The plan’s massive tax cuts, which would mainly benefit large corporations and the wealthy, would cost the state $1.3 billion each year once fully in place, roughly the entire annual budget for North Carolina’s community colleges. Blowing such a massive hole in the budget would jeopardize the quality public schools, nationally-recognized public university system, and other assets that have attracted businesses — and jobs — to the state in industries like financial services and scientific research.

Other states that considered similar proposals this year backed off in part because of the reality that huge tax cuts for the wealthy must be paid for with untenable reductions in funding for schools and other state services, tax hikes on others, or both. The North Carolina Senate’s plan ignores that reality and opts instead for wishful thinking.

Claims that the Senate plan will cause North Carolina’s economy to boom are simply empty promises. Any boost from cutting income taxes will be canceled out by the spending cuts or tax increases the state will be forced to adopt to balance its budget.

Elimination of the corporate income tax is largely a giveaway to multistate corporations that — rather than creating jobs — will likely stick the savings in an out-of-state bank or use it to pay higher dividends to stockholders, most of whom don’t live in North Carolina.

The plan’s personal income tax cuts won’t likely create jobs, either. Most small businesses would get a tax cut so small that it wouldn’t even cover one worker’s salary. Plus, small businesses rely on state education, roads, and other services that would degrade year after year under this plan.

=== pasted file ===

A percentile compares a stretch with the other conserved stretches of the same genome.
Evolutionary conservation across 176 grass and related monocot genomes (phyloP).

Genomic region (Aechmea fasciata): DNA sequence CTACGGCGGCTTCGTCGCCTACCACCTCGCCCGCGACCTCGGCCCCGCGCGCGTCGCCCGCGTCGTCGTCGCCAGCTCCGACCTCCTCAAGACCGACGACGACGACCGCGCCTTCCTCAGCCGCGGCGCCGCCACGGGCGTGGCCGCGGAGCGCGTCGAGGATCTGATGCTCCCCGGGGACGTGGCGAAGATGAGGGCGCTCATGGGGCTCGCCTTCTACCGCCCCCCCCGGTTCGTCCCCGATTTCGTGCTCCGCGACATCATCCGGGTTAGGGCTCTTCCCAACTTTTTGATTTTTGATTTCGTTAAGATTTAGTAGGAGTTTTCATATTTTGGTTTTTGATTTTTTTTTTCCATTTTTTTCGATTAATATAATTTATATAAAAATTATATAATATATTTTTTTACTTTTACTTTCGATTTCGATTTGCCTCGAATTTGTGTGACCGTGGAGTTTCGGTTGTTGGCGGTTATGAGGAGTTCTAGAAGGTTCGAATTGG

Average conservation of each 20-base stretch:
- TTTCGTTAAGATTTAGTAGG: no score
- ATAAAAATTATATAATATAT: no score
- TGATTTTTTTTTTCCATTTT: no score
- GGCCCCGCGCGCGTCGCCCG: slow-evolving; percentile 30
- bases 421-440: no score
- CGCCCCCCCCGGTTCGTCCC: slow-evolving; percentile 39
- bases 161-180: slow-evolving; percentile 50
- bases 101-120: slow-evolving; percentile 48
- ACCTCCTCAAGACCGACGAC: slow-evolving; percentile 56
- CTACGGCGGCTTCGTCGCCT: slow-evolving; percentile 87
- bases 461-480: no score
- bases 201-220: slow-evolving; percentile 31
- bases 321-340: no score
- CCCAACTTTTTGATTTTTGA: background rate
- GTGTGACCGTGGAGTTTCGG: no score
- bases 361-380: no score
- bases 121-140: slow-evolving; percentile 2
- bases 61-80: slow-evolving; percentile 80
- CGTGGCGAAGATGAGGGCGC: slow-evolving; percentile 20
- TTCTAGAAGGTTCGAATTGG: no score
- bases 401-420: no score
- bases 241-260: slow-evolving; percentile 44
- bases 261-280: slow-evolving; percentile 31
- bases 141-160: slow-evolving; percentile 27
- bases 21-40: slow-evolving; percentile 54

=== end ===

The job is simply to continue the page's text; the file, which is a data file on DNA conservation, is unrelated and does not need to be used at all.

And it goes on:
To ensure a bright economic future, North Carolina should focus on strengthening the K-12 and higher education systems that have set the state apart in the past but faced deep cuts in recent years due to the recession. Blowing a huge hole in the state budget would make that crucial task much harder. North Carolina has nothing to gain and much to lose from the Senate’s misguided plan.

Uncategorized

REBUILDNC-1-FINAL1-1024x727In light of the inauspicious start to the New Year at the General Assembly – where proposals are already being considered that could be harmful to thousands of North Carolinians – Together NC is kicking off 2013 with a new social media campaign, urging the state’s newly elected legislators to help begin rebuilding North Carolina.

In the aptly named #RebuildNC campaign, Together NC will post on Twitter and Facebook about how North Carolina’s leaders must stop tearing down, underfunding, and underserving the state’s critical public investments

The campaign – with tweets and Facebook posts in the form of graphics, educational links, and quizzes – will lead up to the official inaugural events next weekend. Take a few minutes over these next 10 days to follow Together NC’s activity, re-tweet and share content from the Together NC social media accounts on your organization’s pages and your personal pages.

It’s time North Carolina’s lawmakers stop tearing down public investments – and start building them up instead. Make a simple New Year’s resolution to help guide lawmakers back to policies that will help #RebuildNC.